The first is our shortest par 4. It’s a slight dogleg, guarded by bunkers on the right and trees on the left. The biggest hitters may attempt to drive the green, but they’ll need to ensure that they get the correct line. Many will take an iron from the tee to keep the ball in play.
The second is dead straight and is one of only two holes on the course not to have any bunkers. It doesn’t need them, because its narrow fairway is lined by trees on both sides, tee to green. A straight drive needs to be followed by an accurately placed second, and with a sharply sloping green from back to front you’ll want to leave yourself below the hole.
The third is also straight, but a lot longer. Strategically placed bunkers reward an accurate tee shot, leaving most golfers with a long iron or fairway wood to have a chance of reaching the green.
The fourth is the first of six par 3s, all of which will challenge the golfer. The elevated green is heavily protected by bunkers, with a steep slope at the back. You will need great accuracy from the tee if you are to avoid a very difficult chip shot and little chance of a par.
The fifth is reasonably straightforward for higher handicappers. For longer hitters, though, it offers a risk/reward tee shot, with its large bunker complex on the right. The green slopes sharply right to left.
The sixth is the second of the par 3s. It has deep bunkers on either side of the green, and out of bounds for those who go long. At almost 190 yards a long iron or rescue club will be needed from the back tee.
The seventh is the first of four par 5s. It is a slight dogleg right to left, with a particularly challenging drive for the longer hitters to avoid the bunker complex at 250 yards. Out of bounds runs from tee to green down the right, so beware the cut shot. Only the longest hitters might reach the green in two, but in doing so will need to navigate greenside bunkers on the left.
The eighth may provide a little respite. It offers a great view of the clubhouse, and its stroke index tells you that it’s the easiest hole on the course. But you’ll still need a straight tee shot to hit the green, and for those who lift their head too early the pond awaits.
The ninth is a dogleg right to left. Drive towards, but not into, the fairway bunkers, leaving yourself with a short or medium iron. The ninth green has one of the biggest slopes on the course, and the front right is the usual target.
The tenth is the longest of the par 4s, and the toughest hole on the course rightly deserving its stroke 1 status. Richmond Park is out of bounds and protects the hole from tee to green on the left. Those steering away from this will find another bunker complex on the right hand side some 250 yards from the tee. There follows a lengthy approach shot into a long, narrow green which, like many others on this part of the course, slopes away from the park.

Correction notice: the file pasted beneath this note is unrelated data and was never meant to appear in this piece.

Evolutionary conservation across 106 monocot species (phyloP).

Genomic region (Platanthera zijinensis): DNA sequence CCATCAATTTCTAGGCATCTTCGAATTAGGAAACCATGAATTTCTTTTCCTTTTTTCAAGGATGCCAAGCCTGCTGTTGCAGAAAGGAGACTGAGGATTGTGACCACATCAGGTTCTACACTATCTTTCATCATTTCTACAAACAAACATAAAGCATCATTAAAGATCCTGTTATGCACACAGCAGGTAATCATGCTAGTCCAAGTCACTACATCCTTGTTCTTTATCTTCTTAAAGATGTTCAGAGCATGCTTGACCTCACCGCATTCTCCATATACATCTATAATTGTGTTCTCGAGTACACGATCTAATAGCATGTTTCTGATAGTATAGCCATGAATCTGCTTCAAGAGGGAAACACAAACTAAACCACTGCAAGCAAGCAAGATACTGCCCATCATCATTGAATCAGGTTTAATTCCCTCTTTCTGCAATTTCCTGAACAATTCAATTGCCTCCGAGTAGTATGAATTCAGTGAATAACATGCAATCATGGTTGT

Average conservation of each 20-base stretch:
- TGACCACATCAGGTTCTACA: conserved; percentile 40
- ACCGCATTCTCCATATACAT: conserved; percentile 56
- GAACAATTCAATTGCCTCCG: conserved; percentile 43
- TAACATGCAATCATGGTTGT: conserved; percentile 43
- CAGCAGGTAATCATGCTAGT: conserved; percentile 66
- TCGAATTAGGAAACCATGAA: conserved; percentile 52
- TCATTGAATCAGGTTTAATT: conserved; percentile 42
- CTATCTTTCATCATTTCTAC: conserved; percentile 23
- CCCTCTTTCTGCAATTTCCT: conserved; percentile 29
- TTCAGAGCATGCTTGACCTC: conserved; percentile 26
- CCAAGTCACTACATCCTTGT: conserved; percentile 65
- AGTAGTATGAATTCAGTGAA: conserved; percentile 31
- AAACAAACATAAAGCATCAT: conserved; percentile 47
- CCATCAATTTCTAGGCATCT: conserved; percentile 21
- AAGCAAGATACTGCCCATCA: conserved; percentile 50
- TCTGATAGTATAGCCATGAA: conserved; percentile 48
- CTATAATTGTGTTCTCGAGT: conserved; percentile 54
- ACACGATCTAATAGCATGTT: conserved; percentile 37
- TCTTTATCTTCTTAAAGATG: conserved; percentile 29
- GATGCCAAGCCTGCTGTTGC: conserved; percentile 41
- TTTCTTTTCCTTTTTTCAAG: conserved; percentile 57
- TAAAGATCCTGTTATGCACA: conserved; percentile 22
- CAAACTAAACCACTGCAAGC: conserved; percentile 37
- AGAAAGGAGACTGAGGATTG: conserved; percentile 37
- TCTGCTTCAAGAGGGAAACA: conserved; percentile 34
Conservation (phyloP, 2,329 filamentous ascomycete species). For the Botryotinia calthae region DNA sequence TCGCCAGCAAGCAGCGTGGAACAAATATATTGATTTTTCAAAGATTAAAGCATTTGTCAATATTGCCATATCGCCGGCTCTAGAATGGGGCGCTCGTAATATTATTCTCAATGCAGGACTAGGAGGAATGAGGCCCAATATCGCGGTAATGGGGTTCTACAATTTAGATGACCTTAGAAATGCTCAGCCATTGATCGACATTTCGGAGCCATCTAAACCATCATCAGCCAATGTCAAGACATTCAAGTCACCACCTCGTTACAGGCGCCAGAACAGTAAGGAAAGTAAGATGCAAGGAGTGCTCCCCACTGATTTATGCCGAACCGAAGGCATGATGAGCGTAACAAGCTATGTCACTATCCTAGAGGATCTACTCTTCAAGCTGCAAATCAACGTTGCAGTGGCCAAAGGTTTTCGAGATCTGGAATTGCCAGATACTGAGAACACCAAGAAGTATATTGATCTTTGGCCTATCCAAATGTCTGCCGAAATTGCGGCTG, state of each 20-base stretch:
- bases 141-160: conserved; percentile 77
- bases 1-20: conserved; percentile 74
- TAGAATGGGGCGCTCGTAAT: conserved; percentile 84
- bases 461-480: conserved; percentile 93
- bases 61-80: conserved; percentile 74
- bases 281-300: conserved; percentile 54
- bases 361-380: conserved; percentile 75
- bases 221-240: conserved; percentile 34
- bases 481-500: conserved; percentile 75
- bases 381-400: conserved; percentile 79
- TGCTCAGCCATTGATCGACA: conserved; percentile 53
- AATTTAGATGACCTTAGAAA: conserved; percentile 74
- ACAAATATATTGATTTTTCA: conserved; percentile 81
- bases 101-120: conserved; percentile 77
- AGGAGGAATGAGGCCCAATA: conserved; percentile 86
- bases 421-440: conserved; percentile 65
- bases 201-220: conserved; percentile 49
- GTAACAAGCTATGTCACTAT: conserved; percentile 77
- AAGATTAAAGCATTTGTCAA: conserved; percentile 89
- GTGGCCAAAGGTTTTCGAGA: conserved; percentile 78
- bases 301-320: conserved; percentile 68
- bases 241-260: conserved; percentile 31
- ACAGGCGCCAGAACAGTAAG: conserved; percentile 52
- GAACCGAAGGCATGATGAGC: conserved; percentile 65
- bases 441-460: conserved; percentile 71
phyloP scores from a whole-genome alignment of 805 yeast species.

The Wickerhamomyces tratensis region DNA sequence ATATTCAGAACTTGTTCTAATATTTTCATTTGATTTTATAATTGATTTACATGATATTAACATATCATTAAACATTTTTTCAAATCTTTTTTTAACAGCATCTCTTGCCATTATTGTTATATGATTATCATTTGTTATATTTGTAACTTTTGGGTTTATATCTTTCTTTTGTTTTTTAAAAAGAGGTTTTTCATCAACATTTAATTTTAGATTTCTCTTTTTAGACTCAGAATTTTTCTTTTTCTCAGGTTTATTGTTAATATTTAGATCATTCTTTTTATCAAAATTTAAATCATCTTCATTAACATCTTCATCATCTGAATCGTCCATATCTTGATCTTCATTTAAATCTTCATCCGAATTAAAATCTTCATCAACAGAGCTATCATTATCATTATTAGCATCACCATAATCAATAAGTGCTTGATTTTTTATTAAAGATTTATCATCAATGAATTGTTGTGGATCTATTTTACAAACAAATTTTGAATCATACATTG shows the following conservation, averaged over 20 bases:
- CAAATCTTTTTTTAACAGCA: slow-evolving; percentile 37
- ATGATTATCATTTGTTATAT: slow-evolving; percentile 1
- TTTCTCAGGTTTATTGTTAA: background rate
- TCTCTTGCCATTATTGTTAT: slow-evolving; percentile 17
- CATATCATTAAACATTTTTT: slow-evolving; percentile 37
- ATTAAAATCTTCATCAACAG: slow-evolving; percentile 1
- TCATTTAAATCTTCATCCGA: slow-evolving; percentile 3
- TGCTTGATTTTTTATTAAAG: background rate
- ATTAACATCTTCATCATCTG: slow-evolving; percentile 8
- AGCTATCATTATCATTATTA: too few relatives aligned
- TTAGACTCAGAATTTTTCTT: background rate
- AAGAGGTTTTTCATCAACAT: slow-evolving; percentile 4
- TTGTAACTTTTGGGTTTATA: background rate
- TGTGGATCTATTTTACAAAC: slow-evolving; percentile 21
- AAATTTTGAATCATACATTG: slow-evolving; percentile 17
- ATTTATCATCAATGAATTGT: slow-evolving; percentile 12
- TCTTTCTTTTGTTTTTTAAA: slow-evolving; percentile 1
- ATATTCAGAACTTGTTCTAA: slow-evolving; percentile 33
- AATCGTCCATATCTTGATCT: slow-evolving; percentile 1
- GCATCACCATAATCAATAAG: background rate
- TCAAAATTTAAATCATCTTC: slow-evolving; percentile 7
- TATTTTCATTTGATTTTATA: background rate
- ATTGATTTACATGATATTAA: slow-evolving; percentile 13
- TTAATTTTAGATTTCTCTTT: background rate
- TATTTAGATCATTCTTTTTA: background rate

A dog leg from right to left, and the most heavily bunkered hole on the course, with sand threatening each shot. From an elevated tee, your drive is a classic risk/reward affair, with the landing area narrowing rapidly the longer you drive. The two tier green also narrows dramatically from front to back.
The twelfth is the longest and most difficult of the six par 3s. At well over 200 yards many golfers will need a fairway wood or driver to reach the green when playing into the prevailing wind. Deep bunkers on either side protect a green that slopes from back to front.
The thirteenth is a dogleg from left to right. Two perfectly placed bunkers on the left threaten the drives of the long hitters. For the few who may be able to reach the green in two, a hidden pot bunker protects the front right of the green.
The fourteenth is perhaps the most picturesque of the par 3s. An elevated green is guarded by bunkers to the front, left and right, and there's a slope behind. As always at Richmond, accuracy is at a premium.
The fifteenth is a dogleg right to left from an elevated tee. There are fairway bunkers on both sides, but none greenside, as a steep ridge across the full width provides the challenge on this green.
The sixteenth is that very rare thing, a par 3 with no bunkers at all. Instead, the tee shot is down a narrow avenue of trees to a long, slightly raised green with humps and hollows on either side. Only the best tee shots will find this green.
The seventeenth, for many, is Richmond’s signature hole. It's a right angled dogleg from left to right. The landing zone for tee shots is heavily bunkered, and only the very brave will attempt to cut the corner over trees to get up in two. For most, the plan is safety first off the tee, followed by a lay up to the ditch that crosses the fairway around 130 yards out, and then a precise third into the elevated and undulating green.
The final tee affords a view of the clubhouse, but not much sight of the fairway. You have a blind drive over the gorse bush, and then an enticing second into a sloping green, with bunkers on the left and Richmond’s answer to the Valley of Sin on the right.